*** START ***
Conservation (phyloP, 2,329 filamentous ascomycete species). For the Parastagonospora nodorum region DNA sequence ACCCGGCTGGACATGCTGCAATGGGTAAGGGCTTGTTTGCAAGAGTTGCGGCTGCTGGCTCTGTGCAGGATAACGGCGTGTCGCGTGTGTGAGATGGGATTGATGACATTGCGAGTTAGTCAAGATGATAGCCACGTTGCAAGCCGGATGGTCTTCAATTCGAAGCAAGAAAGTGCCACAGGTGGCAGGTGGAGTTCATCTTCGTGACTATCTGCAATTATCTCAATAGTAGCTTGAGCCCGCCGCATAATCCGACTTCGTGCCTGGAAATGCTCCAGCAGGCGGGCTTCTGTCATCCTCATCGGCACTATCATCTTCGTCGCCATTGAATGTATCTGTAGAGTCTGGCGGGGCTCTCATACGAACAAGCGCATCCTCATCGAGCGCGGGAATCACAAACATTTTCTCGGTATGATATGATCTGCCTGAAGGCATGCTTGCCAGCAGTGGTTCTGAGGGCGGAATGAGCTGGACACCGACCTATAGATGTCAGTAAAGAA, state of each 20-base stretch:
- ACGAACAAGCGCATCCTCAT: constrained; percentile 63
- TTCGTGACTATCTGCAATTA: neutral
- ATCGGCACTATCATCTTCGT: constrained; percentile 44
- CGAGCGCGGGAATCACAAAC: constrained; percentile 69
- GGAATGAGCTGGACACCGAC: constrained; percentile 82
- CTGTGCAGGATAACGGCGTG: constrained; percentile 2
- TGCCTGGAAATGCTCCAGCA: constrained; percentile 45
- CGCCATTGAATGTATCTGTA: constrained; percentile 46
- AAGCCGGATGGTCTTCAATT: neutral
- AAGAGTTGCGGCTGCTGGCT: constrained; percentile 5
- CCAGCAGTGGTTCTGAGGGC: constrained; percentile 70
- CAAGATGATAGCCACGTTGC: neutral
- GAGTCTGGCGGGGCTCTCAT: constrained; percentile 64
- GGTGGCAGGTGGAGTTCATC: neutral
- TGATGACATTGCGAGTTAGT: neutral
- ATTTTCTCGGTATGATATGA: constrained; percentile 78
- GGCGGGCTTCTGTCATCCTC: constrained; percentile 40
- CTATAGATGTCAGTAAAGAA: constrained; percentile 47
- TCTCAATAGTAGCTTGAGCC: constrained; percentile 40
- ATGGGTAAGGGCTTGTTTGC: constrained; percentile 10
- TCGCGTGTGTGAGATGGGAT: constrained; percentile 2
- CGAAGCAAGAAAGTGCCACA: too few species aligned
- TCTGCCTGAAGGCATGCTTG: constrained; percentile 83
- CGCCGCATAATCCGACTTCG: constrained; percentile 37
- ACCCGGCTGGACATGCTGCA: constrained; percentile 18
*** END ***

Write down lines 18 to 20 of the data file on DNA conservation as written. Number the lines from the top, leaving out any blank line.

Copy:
- GGCGGGCTTCTGTCATCCTC: constrained; percentile 40
- CTATAGATGTCAGTAAAGAA: constrained; percentile 47
- TCTCAATAGTAGCTTGAGCC: constrained; percentile 40